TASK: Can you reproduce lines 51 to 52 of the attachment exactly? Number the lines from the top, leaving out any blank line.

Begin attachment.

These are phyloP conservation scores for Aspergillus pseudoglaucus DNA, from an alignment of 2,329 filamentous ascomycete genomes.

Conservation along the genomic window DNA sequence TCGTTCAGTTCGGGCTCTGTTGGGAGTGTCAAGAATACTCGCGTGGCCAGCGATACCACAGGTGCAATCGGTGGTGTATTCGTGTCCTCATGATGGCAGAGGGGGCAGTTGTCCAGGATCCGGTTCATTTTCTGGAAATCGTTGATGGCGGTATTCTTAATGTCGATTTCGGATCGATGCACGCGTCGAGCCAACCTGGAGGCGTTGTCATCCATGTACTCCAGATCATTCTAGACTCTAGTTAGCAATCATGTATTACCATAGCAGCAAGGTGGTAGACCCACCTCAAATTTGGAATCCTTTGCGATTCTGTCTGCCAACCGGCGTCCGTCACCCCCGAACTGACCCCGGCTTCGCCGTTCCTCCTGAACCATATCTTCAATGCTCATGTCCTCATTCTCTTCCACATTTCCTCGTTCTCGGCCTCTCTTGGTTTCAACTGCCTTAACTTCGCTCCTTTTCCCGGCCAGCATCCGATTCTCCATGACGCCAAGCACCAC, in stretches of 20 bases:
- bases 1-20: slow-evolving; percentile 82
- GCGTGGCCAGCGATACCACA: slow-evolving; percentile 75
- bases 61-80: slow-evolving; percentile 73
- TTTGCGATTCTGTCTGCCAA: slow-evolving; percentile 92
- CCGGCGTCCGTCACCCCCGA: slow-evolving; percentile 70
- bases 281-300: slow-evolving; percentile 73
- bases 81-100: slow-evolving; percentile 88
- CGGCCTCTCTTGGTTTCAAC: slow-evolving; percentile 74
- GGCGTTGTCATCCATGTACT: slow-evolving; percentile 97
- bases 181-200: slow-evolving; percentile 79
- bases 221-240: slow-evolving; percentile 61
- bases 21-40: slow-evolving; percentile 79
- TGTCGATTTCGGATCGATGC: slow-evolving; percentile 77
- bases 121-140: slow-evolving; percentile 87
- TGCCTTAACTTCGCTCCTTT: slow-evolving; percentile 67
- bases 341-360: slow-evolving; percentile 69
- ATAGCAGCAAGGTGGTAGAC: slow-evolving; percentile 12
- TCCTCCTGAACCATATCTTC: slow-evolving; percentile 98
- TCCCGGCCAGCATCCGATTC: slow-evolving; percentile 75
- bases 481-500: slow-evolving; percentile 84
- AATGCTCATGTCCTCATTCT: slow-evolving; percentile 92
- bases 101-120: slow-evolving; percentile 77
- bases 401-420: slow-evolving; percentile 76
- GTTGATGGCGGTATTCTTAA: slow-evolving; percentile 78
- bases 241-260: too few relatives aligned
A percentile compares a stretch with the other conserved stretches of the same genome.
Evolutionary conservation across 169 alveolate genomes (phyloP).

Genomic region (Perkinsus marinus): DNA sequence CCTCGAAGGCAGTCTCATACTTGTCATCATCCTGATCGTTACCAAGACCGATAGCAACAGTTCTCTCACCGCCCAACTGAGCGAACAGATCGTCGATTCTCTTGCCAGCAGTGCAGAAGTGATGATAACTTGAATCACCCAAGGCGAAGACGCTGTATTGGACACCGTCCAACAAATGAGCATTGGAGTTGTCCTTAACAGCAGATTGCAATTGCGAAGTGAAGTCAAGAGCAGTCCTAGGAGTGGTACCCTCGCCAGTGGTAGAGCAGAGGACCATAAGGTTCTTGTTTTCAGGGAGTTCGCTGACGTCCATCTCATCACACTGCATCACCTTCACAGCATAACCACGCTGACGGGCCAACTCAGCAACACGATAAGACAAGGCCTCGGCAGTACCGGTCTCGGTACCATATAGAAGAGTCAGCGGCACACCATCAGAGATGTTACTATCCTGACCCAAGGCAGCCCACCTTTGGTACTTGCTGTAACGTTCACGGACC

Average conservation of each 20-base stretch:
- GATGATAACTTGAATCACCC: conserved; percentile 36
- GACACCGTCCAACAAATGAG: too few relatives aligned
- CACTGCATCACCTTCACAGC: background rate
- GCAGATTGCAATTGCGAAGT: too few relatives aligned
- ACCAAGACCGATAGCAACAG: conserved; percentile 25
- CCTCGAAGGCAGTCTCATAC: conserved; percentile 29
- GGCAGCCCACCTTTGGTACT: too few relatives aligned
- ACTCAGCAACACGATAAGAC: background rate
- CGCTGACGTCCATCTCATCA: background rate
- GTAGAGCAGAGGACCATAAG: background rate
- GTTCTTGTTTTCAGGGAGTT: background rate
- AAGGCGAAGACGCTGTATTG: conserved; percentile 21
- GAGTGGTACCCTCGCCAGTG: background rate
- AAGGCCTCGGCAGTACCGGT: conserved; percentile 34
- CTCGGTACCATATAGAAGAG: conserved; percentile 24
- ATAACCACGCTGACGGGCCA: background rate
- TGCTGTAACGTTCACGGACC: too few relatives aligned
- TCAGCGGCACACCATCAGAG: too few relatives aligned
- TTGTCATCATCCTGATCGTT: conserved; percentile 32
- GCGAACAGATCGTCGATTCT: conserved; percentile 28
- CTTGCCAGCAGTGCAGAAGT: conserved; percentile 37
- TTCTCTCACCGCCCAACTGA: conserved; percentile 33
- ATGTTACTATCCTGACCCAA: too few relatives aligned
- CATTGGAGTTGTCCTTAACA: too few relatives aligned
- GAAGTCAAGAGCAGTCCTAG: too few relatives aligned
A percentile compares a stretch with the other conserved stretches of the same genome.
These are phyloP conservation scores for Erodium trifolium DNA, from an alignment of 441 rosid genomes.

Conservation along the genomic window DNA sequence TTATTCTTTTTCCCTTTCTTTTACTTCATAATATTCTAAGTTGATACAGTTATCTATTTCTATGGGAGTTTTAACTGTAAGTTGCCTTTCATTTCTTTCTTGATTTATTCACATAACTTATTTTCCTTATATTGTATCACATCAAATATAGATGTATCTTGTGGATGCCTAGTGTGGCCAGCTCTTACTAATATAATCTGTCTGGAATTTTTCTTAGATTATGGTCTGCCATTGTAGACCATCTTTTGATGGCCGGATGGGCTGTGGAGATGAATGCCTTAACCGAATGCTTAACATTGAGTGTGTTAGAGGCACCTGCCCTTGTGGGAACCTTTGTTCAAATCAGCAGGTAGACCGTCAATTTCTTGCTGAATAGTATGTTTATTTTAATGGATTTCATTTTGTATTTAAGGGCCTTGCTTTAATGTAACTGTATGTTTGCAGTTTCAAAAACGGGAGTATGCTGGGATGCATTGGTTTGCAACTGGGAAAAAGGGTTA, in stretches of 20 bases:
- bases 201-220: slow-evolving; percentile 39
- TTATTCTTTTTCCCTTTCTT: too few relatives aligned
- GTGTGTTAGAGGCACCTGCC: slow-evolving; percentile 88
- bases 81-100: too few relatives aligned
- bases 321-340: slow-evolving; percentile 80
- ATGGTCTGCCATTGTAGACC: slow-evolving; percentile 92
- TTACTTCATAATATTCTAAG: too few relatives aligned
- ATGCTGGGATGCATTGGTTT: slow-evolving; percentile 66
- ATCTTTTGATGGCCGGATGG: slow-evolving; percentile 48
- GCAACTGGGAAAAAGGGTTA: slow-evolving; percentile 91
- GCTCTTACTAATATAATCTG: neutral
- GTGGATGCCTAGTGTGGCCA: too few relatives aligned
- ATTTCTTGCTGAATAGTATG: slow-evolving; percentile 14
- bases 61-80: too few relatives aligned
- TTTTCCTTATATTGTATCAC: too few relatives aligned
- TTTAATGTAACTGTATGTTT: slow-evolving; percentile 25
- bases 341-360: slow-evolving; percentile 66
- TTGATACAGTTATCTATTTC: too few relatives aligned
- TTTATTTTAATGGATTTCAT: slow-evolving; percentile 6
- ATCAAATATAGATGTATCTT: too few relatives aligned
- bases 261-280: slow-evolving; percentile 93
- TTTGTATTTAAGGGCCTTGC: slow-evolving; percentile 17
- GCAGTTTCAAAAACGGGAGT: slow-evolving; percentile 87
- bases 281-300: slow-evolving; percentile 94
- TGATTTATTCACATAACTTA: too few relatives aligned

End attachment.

- GCGAACAGATCGTCGATTCT: conserved; percentile 28
- CTTGCCAGCAGTGCAGAAGT: conserved; percentile 37